1. Don’t forget, shuttle had to be redesigned to carry military satellites. Nobody at NASA needed such a freaking huge cargo bay, but the spy sats of the era were humongous.

        1. Absolutely true.  Everybody got a bit screwed by STS.  NASA wanted a nice little truck that would be cheap to operate.  

          Hey, how about we save money by launching spy sats on that government truck?  

          Great idea!  In fact, let’s mandate that the military must use the little truck.  They want to keep their wasteful, single-use boosters, but we’ll show them!

          Great idea!  Wait.  Your payloads are how big?  Oh.  Alright, well let’s just scale up our truck a bit.  It shouldn’t affect the economics or the engineering that much.

          Sounds good.  Glad we’re all using off-the-shelf tech from Apollo et al. and not having to redesign entire systems from scratch or do all sorts of materials research.  That sort of thing could make our scheduling and cost projections pure fiction.  Ha ha.

          Ya.  Funny thing about that…  

  11. I had always heard that the explosion was somehow related to the payload maintained by Ilan Ramon.  I remember watching the event live on TV, and in the following days there was a lot of talk about the radioactive nature of the debris field, the DoD and IDF participation in the mission, the incomplete re-entry video, and the like.  Of course anytime ‘defense’ is part of a scientific mission I am suspicious.  I remember that part of the payload was a device to measure the density of dust and allow imaging through dust storms and other particle conditions. There was also a rumor that an anti-missile defense device of some sort was being tested on the re-entry leg of the mission. Somehow this was in my mind connected with the soon to follow events in Iraq, and as a result, we would never know the truth of the Columbia events.  Before you pan me as a conspiracy nut, I want you to know that I have family and friends that are involved in NASA and related aerospace engineering, including a shuttle mission commander; I only comment as I have not heard much about the payload angle in the years since, it seems to have been flushed down the ol’ memory hole.

    1. Well it all sounds perfectly plausible and not at all like a conspiracy theory.

      Perhaps it was an NWO plan, carried out by the IDF, to deploy chemtrails over the USA and infect rational people with Morgellon’s Disease to stop the spread of free energy since HAARP rendered the Montauk Project’s mind control ineffective.

      Now, if you don’t mind, I’ve got to check my fluoridated vril levels before my black helicopter flight to Bilderberg.  Ta.

    2. That’s because it wasn’t the payload, it was the foam striking the TPS on the leading edge of the wing leading to hot gases penetrating the wing, and its failure. There was no evidence of explosion. End of story.

  12. Hell, I’d want to know so I could have someone on ground play Space Oddity whilst I step out the air lock and jump.

  13. @Aaron Gilliland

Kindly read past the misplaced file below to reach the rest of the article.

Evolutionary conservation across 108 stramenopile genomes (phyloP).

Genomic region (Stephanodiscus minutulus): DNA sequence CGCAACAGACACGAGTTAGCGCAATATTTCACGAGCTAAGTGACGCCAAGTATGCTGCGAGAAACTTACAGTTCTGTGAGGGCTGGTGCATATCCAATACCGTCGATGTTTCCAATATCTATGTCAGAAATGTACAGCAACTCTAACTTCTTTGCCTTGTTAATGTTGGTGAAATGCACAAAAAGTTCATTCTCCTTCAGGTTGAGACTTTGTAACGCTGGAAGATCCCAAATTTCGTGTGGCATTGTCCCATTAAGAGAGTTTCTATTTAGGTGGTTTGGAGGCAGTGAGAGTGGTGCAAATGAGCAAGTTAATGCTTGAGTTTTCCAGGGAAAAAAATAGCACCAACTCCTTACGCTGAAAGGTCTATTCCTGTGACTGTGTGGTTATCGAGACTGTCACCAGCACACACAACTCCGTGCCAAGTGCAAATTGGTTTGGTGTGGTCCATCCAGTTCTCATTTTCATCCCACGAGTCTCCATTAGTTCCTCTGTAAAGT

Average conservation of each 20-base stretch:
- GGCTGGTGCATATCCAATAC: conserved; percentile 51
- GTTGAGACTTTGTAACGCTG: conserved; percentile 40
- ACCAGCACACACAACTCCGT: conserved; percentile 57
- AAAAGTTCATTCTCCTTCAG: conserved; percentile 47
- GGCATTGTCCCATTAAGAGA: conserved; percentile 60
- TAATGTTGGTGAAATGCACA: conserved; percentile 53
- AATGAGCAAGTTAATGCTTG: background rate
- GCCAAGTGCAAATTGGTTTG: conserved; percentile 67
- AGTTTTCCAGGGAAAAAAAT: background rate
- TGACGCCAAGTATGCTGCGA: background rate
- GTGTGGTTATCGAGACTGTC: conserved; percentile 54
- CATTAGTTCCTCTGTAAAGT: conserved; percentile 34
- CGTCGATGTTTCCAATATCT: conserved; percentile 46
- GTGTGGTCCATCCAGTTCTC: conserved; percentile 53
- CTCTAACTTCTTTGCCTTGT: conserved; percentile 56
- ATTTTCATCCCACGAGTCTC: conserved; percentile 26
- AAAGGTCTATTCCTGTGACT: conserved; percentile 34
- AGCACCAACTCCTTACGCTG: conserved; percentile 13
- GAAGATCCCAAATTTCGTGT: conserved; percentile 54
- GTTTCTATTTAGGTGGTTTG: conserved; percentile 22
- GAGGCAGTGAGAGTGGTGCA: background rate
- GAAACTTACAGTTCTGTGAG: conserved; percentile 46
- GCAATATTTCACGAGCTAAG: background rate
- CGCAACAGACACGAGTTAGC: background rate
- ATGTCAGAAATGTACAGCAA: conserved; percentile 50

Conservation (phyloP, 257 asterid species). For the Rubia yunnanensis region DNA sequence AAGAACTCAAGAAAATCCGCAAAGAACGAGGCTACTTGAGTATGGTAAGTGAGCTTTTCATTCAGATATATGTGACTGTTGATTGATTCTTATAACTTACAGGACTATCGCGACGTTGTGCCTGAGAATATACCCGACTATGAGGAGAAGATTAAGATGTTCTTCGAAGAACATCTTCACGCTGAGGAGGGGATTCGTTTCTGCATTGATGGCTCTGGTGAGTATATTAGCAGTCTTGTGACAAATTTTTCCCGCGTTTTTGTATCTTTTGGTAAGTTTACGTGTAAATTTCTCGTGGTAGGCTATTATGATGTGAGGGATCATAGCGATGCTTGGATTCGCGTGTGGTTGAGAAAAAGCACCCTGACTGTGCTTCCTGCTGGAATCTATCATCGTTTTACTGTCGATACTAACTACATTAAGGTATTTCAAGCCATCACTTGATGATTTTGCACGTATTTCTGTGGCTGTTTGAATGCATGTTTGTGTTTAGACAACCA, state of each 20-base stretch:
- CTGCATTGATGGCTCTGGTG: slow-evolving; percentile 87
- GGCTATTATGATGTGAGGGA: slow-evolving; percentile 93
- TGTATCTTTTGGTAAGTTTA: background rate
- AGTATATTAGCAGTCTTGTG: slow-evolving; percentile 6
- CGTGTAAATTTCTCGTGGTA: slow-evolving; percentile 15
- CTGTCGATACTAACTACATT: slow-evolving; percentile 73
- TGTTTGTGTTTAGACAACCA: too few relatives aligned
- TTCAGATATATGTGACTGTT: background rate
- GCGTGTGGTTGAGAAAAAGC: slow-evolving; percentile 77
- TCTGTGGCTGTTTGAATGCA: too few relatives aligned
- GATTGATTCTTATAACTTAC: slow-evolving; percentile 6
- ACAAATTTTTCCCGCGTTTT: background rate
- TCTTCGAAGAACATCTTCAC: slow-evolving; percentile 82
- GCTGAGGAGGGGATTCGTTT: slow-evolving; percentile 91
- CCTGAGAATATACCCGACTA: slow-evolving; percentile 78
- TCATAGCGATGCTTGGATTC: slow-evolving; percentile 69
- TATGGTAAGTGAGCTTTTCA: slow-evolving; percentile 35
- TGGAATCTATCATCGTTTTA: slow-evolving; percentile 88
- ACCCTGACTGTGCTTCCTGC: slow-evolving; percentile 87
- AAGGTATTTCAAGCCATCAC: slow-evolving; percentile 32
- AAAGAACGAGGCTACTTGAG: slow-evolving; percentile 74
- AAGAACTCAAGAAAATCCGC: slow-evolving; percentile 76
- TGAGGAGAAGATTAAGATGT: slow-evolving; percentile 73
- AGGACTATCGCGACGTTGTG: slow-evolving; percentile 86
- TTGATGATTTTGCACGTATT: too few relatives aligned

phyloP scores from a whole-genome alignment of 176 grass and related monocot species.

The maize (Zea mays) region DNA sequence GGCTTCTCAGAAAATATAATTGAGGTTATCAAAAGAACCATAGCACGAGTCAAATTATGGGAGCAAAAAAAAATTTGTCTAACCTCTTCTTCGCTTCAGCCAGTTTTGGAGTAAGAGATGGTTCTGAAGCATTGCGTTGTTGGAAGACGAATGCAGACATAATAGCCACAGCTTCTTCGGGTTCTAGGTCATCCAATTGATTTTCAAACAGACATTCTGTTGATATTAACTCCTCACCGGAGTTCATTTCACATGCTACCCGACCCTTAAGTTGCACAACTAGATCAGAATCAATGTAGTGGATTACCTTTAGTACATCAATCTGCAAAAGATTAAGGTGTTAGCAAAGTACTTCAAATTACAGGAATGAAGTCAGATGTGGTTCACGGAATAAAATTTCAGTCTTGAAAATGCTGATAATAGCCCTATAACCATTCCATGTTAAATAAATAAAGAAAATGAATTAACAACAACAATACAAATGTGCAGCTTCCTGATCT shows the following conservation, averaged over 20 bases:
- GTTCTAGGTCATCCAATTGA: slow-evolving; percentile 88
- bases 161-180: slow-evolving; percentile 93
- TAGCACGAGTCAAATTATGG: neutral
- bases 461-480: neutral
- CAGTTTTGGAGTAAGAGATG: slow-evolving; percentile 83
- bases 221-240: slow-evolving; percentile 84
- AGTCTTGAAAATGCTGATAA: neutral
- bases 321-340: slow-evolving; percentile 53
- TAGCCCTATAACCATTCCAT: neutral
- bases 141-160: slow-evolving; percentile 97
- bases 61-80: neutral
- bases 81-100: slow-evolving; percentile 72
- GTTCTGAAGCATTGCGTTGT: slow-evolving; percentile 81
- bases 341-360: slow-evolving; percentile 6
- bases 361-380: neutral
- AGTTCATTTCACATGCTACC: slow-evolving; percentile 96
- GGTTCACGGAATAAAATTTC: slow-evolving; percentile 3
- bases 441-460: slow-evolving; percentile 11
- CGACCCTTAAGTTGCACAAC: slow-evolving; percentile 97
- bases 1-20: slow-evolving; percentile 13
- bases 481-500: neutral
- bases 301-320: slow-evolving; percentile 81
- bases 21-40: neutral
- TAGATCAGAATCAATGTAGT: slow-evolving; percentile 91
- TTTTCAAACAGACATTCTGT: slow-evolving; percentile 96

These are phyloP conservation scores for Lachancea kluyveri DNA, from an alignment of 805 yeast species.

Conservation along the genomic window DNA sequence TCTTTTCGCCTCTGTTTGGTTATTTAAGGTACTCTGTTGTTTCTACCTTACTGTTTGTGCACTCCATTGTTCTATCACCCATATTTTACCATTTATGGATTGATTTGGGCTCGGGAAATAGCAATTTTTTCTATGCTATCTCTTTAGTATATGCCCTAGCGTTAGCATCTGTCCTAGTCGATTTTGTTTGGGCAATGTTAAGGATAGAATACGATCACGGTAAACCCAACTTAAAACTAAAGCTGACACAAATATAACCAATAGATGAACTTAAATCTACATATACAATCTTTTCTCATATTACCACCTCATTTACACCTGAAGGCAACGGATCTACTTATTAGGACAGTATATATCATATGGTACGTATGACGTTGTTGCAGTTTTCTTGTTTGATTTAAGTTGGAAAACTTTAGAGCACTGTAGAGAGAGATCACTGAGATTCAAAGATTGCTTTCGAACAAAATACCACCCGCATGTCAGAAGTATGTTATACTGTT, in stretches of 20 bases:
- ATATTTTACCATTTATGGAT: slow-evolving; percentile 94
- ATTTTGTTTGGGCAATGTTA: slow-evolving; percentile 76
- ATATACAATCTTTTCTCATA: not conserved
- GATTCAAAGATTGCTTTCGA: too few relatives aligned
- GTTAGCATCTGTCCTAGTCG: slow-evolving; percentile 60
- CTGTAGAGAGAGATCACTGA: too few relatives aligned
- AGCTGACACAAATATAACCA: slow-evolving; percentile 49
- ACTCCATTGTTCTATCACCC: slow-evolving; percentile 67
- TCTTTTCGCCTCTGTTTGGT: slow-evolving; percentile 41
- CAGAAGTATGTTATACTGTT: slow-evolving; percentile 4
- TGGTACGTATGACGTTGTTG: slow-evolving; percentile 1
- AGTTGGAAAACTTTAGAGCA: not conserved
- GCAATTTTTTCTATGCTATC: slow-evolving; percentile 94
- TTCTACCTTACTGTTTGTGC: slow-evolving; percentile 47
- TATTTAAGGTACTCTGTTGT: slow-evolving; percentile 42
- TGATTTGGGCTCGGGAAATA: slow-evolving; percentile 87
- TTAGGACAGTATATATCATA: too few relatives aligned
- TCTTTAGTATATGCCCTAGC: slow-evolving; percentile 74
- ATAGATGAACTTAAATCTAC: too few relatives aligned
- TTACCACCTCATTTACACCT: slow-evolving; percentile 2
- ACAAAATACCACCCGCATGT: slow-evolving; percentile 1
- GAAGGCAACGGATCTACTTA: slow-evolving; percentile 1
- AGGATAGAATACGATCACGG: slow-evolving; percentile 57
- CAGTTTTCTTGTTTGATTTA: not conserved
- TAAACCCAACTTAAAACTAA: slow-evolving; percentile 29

You said yourself that the military was required to use STS for payload operations, why are my remarks cause for your sarcastic drivel? Are you so naive as to think you know everything that goes on with your tax dollars? I’ve got NASA mission planning binders full of stuff that never makes the news. You do realize that there is a press-friendly mission schedule, and an actual mission schedule, right? But when would you have learned that, when you’re so busy scheming up witty retorts to others comments?

    1. Alright, let’s take this in small bites.

      I did, indeed, say that the military was required to use the STS for payload delivery. You argue that this evidence of military use of the Shuttle strengthens the case for the “military test gone wrong” theory.  You appear to suggest that my mocking statements are in contradiction to my factual statements about the Shuttle’s early years.

      The thing is, I never said “Ha ha, the military has never used the Space Shuttle,” or anything similar.  So, no, those statements are not contradictory on that point.  

      You, however, cannot claim that the Shuttle’s DoD history gives any substance to your theory.  I could just as easily say “NASA sent some chimps into Space, and I heard that one of the chimps was injected with intelligence tonic and became really smart and could have cured cancer but the drug companies wanted to sell their cancer drugs so they got NASA to hush it up.  It’s true because they did send chimps into Space, and drug companies have done things that put profit ahead of helping sick people.”  

      Chimps in Space + case histories of unethical drug company behaviour does not necessarily mean that a drug company hushed up the cancer-curing space monkey genius.  

      Columbia was destroyed, yes. DoD satellites have been launched by the Space Shuttle, yes. An Israeli astronaut was aboard Columbia, yes.  Governments have secretly done horrible things, sometimes with the best intentions but horrible unintended consequences, yes.

      Is there any combination of those verifiable facts that makes “Israeli astronaut tests military thing during reentry and makes Shuttle explode, conspiracy to keep it quiet” more likely than, or even nearly as likely as, “Shuttle wing leading edge appears to impact small amount of foam, sensors record increased heat loads on same wing during reentry, material failure-by-impact reproducible in lab without invoking angels, documented evidence of improper risk assessment standards at NASA”???

      As far as “NASA mission planning binders full of stuff that never makes the news,” I’m sure that the overwhelming majority of stuff in those mission planning binders never makes the news.  If you find mention of genius space chimps taking smart potions, non-American-citizen astronauts doing risky military tests during reentry, or something of equivalent gravity, do let me know.  Until then, your appeal to authority carries as much weight as the man on the street corner telling me about his private chats with Jesus Christ.  I’m not saying he’s wrong.  I’m not saying you’re wrong.  I’m not saying that I dislike either of you or that I think you’re bad people.  I’m saying that you are both lacking credible evidence and that your dialogue reminds me of paranoid psychosis patients I have known, although I do not suggest that you yourself have such a condition.

      And I don’t think I covered your whole argument.  I’m going to bed.